Israel's Dig for History
Keith Feldman explores the multi period sites in northern Israel dating from the Iron Age to the late Byzantine era.
Recent excavations in Northern Israel have thrown intriguing light on the multi-period sites of the region dating from the Iron Age to the late Byzantine era. Foremost amongst these, is Bet Shean, lying to the north-east of the country, close to the Jordanian border. The excavation sites of Bet Shean are some of the largest in Israel and are currently being excavated by the Hebrew University. The dig is part of ongoing archaeological activity taking place throughout the country involving teams from both domestic and foreign universities.
Set in a fertile and watered region, in the words of the Talmuid, 'if the Garden of Eden is in the Land of Israel then its gate is at Bet Shean', the area has been continuously settled since the Iron Age. The modern town of Bet Shean suffers from high levels of unemployment and the Israeli government sees the development of the area's archaeological heritage as a way to create a strong tourist industry.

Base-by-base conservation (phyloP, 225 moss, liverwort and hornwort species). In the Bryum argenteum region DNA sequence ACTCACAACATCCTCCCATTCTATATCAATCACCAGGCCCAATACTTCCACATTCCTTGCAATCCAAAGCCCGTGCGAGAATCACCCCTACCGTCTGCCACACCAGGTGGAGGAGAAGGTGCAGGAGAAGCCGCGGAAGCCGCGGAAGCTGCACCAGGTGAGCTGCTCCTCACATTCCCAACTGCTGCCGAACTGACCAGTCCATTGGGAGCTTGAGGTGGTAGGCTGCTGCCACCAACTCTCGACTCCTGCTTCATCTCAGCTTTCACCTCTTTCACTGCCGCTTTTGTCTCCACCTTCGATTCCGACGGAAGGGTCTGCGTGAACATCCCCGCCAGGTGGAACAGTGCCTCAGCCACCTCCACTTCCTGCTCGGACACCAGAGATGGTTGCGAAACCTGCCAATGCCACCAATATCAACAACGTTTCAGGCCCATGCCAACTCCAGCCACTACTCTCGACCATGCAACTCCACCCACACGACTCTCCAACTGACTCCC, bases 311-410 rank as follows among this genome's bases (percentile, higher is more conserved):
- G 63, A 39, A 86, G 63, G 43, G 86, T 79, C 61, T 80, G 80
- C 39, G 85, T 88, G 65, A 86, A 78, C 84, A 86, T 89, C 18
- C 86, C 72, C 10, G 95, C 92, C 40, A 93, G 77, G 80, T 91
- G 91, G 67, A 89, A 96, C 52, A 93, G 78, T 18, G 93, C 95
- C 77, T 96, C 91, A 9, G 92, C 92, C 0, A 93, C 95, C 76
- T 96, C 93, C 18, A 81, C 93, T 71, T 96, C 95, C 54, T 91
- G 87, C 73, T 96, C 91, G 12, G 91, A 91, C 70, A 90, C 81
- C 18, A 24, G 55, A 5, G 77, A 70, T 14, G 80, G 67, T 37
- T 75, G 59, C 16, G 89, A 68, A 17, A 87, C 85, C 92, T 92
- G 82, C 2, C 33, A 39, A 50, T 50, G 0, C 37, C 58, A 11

The results of excavations so far lay testament to Bet Shean's multi-cultural development. In a valley lie the prominent remains of the Graeco-Roman city, Scythopolis, first settled by Greeks and later reconstituted by Pompey the Great in 63 BC. The main streets, bath house and living quarters are all clearly visible, as is the amphitheatre which is used today as a venue for rock concerts.
Nearby rises the Tel (from the Arabic word for 'mound'), an area settled by the Canaanites and then the Israelites. Here, in abundance, lie the revealed foundations of the ancient settlements. There are many freshly excavated walls of temples and houses, piled on top of one another, indicating the different levels of habitation.